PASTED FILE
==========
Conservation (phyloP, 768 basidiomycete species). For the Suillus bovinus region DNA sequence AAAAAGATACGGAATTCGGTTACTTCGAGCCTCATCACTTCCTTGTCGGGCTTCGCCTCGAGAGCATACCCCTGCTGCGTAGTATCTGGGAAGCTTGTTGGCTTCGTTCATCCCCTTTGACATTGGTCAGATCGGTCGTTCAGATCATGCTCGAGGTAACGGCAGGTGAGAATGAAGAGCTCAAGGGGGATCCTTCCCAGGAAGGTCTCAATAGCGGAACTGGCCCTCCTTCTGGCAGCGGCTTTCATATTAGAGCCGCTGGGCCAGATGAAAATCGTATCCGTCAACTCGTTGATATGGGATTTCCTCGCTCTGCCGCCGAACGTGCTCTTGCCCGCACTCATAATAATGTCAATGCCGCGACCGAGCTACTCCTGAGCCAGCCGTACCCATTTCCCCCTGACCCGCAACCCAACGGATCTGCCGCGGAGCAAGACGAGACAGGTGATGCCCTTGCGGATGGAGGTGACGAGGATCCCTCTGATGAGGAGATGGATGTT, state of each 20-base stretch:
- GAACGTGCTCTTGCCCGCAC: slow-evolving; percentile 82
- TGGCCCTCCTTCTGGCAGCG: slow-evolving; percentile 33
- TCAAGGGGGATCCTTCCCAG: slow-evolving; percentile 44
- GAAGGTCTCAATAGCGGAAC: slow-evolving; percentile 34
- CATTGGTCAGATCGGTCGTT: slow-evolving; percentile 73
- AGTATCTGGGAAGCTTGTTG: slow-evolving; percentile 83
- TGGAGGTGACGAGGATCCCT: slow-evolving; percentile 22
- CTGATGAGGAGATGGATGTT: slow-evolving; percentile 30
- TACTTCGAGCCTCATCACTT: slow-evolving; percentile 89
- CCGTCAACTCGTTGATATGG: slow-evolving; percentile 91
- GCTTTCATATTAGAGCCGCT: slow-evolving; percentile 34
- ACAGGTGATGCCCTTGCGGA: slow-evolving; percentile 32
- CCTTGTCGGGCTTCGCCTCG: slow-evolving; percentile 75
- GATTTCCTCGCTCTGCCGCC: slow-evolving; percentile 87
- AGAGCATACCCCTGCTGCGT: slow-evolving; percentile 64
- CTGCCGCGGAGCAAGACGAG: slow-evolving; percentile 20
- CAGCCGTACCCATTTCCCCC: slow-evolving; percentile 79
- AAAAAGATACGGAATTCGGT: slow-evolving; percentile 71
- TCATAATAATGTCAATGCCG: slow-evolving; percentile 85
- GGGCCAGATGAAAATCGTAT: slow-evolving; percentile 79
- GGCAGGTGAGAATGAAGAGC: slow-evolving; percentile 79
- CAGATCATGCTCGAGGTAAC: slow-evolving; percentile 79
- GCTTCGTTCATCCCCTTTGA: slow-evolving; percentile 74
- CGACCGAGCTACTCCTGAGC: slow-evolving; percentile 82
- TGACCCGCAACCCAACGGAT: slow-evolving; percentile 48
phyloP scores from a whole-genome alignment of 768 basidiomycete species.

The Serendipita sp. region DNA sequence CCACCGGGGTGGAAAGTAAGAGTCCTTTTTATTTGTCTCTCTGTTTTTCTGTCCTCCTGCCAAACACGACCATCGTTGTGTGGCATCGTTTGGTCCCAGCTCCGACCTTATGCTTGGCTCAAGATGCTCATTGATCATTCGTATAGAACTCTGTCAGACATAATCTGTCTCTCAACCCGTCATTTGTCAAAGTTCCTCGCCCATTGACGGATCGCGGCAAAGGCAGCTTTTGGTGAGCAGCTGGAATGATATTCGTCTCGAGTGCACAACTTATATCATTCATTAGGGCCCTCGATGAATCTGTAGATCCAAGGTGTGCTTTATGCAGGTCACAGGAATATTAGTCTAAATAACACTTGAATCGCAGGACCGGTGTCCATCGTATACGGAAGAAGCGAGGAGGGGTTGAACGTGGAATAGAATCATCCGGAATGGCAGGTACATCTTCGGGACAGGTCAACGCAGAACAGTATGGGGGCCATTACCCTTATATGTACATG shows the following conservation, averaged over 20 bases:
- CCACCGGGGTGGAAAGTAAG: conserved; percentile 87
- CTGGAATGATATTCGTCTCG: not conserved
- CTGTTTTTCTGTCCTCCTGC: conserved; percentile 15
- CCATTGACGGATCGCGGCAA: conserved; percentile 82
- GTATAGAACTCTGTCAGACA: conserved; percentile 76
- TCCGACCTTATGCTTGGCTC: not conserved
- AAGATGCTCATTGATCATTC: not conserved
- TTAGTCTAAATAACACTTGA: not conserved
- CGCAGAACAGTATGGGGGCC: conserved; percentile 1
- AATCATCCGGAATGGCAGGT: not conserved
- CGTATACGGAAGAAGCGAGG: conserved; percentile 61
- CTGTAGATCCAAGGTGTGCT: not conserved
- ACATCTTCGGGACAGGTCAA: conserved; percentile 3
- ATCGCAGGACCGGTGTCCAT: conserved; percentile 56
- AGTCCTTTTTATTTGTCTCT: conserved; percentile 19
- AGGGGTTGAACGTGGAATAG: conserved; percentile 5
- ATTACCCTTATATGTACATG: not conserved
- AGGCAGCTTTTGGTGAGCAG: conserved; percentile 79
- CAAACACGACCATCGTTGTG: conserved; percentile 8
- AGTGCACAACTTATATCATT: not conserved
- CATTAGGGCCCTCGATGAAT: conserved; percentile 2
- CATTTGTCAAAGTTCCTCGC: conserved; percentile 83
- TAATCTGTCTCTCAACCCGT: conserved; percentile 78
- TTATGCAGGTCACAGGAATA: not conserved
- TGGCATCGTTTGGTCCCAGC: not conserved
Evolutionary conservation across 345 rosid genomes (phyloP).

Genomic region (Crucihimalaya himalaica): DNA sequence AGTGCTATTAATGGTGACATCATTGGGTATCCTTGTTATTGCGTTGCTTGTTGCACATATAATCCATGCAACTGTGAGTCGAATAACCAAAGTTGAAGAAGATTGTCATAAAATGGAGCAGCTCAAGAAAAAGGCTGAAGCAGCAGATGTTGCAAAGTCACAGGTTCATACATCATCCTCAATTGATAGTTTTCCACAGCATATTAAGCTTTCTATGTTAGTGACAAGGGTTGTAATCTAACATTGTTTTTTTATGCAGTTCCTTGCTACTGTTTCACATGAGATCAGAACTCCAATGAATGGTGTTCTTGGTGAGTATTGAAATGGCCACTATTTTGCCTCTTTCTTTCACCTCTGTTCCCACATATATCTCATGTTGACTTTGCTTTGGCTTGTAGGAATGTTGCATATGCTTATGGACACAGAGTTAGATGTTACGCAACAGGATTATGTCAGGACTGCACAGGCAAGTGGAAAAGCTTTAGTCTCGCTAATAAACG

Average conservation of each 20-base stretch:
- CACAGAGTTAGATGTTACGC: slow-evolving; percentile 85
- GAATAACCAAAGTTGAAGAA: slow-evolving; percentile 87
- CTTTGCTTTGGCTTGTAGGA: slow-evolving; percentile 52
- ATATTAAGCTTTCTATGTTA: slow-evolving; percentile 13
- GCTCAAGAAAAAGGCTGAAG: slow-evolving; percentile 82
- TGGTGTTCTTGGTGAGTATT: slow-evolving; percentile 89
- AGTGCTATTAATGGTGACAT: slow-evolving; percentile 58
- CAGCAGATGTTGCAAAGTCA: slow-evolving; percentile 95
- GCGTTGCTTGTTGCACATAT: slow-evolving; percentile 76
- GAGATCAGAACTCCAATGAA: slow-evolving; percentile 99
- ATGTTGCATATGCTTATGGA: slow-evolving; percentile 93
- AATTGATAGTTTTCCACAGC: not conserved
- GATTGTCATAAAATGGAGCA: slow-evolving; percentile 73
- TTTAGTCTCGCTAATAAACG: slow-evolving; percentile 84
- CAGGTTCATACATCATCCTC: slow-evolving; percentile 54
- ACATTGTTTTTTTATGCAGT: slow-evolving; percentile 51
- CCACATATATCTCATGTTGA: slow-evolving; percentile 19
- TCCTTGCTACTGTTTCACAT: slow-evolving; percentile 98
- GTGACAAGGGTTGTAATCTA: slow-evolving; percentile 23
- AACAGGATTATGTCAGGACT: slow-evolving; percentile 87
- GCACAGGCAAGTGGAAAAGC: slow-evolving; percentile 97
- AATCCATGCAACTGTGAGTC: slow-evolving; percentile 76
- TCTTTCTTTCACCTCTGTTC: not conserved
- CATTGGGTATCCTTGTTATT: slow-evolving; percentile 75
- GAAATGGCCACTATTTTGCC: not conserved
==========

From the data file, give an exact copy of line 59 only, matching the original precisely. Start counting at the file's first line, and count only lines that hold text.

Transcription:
- CTTTGCTTTGGCTTGTAGGA: slow-evolving; percentile 52